George's father, Roy Curtis, is a Hall of Fame guide (Atlantic Salmon Hall of Fame, Doaktown, New Brunswick.) and he was the favorite guide of baseball Hall of Famer Ted Williams. Roy taught his son everything he knew about the river, which meant that from the time he was 12 years old, George spent a lot of time with Ted Williams.
"In tough fishing, Ted could hook the fish the regular guys couldn't hook," says George, now 60, as he's bringing me to Ted Williams' old fishing camp, down the river from the lodge, on land Ted bought from George's grandfather.
As he opens the door and I step in all I can think is, "The baseball guys back in Bristol would kill for this …" I'm mainly a Buffalo Bills guy, so on the rare occasions when I think of baseball at all, it's of my uncle Sibby Sisti and the Boston Braves. Any minute I expect lighting to shoot through the cabin roof and fry me.
"Ted was a great fisherman," George says. "He could cast 100 feet of line straight and it looked good. If he couldn't throw a good line he would get mad and curse, but by God he could throw it." Then he asks whether I want to see where Ted tied his own flies.
His fly-tying office is arranged as if he just left: his waders hang upside-down next to his woven lunch basket, and on his desk sits a fly he tied and left for another day. "He made his own flies," George says. "He was a great tier — a man with big hands, you know, but he had great eyesight. He could tie small beautiful things, too, like a No. 10 or No. 12 fly."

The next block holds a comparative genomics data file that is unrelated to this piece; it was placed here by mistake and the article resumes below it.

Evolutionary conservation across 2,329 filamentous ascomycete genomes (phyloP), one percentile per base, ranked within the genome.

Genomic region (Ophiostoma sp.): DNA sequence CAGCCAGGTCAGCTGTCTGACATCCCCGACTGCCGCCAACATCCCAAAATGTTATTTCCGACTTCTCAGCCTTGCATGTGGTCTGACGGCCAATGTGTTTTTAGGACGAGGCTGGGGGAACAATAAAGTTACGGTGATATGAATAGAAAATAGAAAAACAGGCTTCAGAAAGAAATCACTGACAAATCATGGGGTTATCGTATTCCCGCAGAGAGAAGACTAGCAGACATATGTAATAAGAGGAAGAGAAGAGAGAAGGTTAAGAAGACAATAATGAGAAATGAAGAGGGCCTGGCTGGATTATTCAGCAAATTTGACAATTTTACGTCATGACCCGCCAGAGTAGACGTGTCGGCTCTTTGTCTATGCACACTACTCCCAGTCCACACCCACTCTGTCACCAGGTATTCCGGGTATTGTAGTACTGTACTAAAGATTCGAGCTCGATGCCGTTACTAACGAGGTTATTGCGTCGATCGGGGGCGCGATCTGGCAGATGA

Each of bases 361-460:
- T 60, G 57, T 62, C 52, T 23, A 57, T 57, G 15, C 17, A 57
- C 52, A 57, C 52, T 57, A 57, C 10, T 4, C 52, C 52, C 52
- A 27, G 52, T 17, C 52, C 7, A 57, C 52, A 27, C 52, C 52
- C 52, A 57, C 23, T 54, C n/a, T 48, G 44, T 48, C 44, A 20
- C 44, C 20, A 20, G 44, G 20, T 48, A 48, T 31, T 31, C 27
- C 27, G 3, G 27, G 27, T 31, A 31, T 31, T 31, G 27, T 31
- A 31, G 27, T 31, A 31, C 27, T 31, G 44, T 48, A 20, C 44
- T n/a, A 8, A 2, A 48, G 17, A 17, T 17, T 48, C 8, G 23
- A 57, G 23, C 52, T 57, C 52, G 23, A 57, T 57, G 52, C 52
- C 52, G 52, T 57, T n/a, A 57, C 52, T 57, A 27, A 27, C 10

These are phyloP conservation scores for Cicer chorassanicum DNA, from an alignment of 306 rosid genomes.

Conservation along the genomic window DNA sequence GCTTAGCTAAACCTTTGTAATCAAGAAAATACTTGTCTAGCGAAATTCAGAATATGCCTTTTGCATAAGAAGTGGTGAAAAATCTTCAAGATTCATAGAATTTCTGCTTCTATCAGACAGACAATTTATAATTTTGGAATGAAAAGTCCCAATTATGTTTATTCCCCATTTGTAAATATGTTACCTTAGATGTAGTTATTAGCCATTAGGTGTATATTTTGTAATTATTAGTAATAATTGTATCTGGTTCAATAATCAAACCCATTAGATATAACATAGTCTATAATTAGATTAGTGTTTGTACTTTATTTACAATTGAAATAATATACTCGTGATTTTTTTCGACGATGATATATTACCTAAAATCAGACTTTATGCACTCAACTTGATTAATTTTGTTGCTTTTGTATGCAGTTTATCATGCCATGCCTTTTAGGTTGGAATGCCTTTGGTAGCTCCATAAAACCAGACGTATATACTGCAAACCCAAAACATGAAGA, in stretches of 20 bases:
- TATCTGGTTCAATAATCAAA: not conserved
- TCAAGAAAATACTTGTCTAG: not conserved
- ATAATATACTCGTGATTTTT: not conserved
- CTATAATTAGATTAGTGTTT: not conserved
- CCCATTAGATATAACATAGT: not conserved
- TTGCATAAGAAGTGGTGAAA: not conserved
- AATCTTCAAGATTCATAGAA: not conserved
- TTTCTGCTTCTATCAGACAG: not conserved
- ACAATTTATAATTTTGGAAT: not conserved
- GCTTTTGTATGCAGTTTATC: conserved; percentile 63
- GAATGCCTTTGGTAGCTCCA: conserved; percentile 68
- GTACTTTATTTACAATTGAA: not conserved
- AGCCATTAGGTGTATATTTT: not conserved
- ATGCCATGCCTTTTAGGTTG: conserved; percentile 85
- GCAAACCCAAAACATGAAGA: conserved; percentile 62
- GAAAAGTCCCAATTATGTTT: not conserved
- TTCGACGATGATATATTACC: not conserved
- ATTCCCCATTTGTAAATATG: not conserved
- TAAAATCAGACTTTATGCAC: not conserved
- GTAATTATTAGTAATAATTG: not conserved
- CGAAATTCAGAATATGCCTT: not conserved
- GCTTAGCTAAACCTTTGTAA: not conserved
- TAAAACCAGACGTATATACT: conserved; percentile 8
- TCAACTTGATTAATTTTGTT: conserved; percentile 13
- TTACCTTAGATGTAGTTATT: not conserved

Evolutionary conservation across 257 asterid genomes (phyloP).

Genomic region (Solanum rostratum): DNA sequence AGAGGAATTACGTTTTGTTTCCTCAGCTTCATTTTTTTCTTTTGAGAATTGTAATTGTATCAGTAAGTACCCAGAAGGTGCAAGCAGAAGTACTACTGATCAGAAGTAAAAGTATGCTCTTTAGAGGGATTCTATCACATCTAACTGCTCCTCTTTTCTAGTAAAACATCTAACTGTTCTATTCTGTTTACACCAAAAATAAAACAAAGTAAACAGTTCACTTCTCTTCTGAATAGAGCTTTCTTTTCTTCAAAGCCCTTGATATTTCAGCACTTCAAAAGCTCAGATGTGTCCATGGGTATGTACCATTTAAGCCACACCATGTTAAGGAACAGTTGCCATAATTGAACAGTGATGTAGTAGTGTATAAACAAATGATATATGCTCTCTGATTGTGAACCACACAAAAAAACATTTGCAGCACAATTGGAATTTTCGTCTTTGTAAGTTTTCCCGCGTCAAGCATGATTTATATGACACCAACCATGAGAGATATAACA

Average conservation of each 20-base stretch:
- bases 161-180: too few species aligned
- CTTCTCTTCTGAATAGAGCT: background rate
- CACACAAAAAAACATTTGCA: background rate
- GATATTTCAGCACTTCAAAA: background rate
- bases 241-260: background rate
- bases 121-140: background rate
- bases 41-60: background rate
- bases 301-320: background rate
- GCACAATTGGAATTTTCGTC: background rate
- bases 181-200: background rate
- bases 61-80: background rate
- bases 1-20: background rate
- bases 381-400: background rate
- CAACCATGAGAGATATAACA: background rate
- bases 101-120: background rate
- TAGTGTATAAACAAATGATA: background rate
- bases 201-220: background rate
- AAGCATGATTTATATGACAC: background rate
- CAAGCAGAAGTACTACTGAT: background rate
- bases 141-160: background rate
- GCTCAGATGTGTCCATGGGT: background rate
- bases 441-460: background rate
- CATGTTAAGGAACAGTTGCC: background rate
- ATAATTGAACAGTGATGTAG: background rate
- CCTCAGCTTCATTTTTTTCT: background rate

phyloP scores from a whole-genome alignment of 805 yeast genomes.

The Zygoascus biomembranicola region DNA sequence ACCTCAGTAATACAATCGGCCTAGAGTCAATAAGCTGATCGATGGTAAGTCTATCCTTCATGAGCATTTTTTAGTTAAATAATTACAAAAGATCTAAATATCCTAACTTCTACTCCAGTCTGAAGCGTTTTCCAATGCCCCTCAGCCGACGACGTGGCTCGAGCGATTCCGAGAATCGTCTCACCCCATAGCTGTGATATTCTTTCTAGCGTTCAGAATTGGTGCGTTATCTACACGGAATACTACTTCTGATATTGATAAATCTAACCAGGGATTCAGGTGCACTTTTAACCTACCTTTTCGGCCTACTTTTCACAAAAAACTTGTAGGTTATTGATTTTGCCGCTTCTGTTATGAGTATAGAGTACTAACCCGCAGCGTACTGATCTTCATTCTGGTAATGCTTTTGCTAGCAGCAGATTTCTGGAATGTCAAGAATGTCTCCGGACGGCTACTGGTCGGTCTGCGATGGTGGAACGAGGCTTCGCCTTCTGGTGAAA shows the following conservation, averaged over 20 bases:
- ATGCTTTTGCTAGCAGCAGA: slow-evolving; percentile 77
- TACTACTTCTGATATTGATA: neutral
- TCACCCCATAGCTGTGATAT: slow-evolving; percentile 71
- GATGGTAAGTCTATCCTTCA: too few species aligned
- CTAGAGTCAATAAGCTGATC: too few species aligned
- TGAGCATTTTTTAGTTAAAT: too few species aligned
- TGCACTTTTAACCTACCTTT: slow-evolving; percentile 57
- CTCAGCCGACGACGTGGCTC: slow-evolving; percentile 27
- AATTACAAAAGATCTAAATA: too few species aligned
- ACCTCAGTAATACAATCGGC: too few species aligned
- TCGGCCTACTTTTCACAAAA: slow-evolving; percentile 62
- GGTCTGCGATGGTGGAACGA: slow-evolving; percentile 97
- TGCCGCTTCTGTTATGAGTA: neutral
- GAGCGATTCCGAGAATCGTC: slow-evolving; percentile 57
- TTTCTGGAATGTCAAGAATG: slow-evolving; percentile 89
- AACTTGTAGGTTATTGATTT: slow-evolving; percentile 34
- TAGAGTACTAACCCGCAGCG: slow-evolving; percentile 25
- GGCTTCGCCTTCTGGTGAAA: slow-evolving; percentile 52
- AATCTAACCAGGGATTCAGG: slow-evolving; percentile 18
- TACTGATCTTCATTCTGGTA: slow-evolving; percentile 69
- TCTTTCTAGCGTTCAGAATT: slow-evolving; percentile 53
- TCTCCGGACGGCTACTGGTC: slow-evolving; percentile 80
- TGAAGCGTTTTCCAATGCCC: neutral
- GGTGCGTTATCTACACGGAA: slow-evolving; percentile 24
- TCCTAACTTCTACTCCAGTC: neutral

Next to the fly is Ted's old fishing hat, and beyond that his canoe with a No Trespassing No Fishing sign signed simply, "By Order, T. Williams." Upstairs in his bedroom he kept a framed picture of him and Lou Gehrig. Downstairs, over his favorite chair, hangs a framed picture of him with Babe Ruth.
Back outside, George leans against a tree and looks out on the river. He points out the cabin where Teddy Ballgame spent his wedding night. "He always waded, didn't like fishing out of a boat," George says. "His favorite fly was the Wet Green Butt Bear Hair."
The ball player taught George that the "magic moment" for fly fishing was between 9 and 11 a.m., and his conservation lessons made such an impression on George that he hasn't killed a fish in 15 years. "Ted Williams taught me to catch and release," he says. "He used to say you have to let these fish go for the good and the future of the river. If you hit and keep a Salmon with 15-20,000 eggs, look what you are doing to the future."
"Stringbean — that's what Ted called me," he says. It's as though he sees Ted and Roy fishing still.
"Ted used to always tell my father, 'Roy, this is where I want to be, right here, out at the camp when I pack it in,'" George says. "Shame it didn't work out that way."
Don Barone is a feature producer for ESPN. Other stories of his are available on Amazon.com. You can reach him at Don.Barone@espn.com
For more information about The Black Rapids Salmon Lodge you can go to www.miramichiblackrapids.com